BART replacing HVAC units for more comfortable climate on train cars


BART replacing HVAC units for more comfortable climate on train cars

We recognize temperatures can be uncomfortable sometimes for riders on crowded trains, so we are in the process of replacing the heating, ventilation and air condition (HVAC) systems on the most problematic cars.

There are 230 “second generation” cars and these have far more HVAC problems than the 439 earlier generation cars that were modernized in the late ‘90s. In general, the problems are a result of the HVAC systems on these second generation cars not being designed to handle the extra demands of our increased ridership.

To address the problems, BART is replacing the HVAC units on all the second generation cars. The replacement project launched last year, HVAC units have been replaced on 40 cars and they continue at a pace of 12 cars per month. Our goal is to complete the replacements next year.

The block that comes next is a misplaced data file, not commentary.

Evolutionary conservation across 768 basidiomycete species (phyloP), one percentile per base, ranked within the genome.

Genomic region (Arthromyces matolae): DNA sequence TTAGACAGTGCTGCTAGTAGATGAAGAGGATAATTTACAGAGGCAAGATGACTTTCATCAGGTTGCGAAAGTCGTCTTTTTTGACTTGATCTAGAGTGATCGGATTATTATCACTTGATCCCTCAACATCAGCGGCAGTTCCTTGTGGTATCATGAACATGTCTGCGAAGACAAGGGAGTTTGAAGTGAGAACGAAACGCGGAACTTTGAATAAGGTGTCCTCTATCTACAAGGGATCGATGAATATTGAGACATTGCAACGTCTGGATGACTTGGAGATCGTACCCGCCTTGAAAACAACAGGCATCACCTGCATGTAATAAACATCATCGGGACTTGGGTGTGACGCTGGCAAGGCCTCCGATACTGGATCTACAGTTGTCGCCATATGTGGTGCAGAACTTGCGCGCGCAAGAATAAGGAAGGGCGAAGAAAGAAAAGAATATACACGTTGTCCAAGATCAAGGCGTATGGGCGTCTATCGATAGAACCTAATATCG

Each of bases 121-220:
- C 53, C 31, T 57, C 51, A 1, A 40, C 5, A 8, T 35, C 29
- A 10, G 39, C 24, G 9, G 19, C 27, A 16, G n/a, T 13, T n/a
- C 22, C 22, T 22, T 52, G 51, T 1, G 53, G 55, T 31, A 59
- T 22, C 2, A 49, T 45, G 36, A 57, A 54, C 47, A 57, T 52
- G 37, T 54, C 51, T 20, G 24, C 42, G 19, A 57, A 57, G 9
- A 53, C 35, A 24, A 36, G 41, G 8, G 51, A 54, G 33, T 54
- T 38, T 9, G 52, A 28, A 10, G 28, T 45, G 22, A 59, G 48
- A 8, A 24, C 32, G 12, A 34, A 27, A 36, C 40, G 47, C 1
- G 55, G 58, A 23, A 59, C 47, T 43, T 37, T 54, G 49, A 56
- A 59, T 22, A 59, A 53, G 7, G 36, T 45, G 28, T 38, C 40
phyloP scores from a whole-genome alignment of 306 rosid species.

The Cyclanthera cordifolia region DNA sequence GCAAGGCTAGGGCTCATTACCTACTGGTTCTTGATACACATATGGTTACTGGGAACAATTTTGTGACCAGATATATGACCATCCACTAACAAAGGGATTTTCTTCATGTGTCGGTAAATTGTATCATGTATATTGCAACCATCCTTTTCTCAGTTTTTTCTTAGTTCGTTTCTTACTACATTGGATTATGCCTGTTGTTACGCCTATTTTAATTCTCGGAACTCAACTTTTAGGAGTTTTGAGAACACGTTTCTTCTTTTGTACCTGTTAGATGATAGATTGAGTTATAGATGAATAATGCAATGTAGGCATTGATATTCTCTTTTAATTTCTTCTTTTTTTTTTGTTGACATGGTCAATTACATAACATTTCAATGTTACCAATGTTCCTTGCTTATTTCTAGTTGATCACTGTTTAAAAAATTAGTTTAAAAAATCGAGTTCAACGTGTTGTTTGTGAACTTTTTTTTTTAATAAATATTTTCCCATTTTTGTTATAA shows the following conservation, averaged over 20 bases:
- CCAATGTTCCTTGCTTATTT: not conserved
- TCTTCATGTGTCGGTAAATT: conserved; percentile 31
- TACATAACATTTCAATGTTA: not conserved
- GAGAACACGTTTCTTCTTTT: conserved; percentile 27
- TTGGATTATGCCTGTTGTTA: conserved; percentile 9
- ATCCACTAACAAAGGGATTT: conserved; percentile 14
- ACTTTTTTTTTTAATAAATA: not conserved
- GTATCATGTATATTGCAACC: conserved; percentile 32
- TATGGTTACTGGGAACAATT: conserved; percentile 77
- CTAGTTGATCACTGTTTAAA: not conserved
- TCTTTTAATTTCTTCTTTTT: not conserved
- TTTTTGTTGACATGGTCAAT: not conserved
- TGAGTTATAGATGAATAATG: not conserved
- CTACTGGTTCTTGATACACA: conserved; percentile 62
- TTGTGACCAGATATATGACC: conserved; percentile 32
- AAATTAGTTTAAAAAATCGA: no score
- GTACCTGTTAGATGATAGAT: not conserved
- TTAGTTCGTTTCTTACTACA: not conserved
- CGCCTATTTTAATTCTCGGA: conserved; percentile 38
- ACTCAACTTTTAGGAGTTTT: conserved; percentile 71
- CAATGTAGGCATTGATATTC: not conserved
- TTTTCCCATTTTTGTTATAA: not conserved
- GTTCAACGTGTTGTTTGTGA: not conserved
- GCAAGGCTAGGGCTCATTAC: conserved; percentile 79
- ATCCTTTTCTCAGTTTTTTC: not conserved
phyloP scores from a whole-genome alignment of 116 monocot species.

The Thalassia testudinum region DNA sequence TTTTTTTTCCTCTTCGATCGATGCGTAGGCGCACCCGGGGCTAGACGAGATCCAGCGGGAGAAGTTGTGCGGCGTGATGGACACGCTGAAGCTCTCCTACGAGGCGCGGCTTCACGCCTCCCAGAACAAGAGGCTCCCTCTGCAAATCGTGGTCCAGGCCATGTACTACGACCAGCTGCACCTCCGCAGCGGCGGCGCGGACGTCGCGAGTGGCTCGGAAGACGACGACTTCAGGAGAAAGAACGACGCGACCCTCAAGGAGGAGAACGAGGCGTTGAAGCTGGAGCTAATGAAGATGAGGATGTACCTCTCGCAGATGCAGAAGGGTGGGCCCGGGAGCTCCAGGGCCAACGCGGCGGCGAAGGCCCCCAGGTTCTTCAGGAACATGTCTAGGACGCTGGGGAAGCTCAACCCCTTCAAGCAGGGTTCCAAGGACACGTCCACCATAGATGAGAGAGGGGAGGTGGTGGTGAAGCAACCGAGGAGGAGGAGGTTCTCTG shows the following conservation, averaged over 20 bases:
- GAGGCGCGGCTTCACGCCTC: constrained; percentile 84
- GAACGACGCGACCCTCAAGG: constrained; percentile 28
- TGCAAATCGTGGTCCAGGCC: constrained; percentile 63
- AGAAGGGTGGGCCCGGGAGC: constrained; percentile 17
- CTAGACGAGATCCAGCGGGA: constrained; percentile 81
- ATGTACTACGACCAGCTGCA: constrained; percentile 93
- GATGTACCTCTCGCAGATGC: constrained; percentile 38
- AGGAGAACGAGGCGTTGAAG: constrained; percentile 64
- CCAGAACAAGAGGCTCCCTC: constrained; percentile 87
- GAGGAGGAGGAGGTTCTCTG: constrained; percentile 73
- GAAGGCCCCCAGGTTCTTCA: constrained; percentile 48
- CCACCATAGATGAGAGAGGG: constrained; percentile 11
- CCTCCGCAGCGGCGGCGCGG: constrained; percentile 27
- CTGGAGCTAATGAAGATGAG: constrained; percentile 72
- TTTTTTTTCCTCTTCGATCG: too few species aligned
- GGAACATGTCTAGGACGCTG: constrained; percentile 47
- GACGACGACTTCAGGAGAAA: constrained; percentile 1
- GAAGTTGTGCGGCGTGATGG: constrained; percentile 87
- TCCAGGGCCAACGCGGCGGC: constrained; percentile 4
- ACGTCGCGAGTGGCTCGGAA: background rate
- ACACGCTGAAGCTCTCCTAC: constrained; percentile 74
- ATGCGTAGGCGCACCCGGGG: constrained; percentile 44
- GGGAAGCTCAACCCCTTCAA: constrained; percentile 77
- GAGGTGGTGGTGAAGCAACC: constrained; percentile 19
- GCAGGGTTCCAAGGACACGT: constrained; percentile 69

Looking ahead to the arrival of the Fleet of the Future beginning in 2017, the new rail cars will be even more efficient in keeping customers comfortable. They are designed for a capacity of 178 riders, feature microprocessor thermostats that much more responsive than the current sensors and will even be able to withstand outside temperatures of 110 degrees.

In the meantime, here are some tips that may help riders in stuffy conditions:

  • If you are on a BART car that seems to have no air conditioning at all, you can use the intercoms on either end of the train to let the train operator know (the car number is located at either end of the car above the door) so the problem can be reported for maintenance attention. Climate control in each car is independent, and automated, so the temperature can't be adjusted by an individual train operator, but he or she can report the problem.
  • Try moving to another car. Because the climate control is separate in each car, you may find a more comfortable spot just one car over.
  •  Follow safety rules such as not holding doors open, which can damage the equipment and cause delays.
  • Practice courtesy such as moving to the center of the car so others can board, and clearing specially designated seats for seniors and people with disabilities.
  •  If you have an important connection to make -- such as an airline flight -- consider taking a train earlier than you normally would to build in extra time in case of weather-related delays.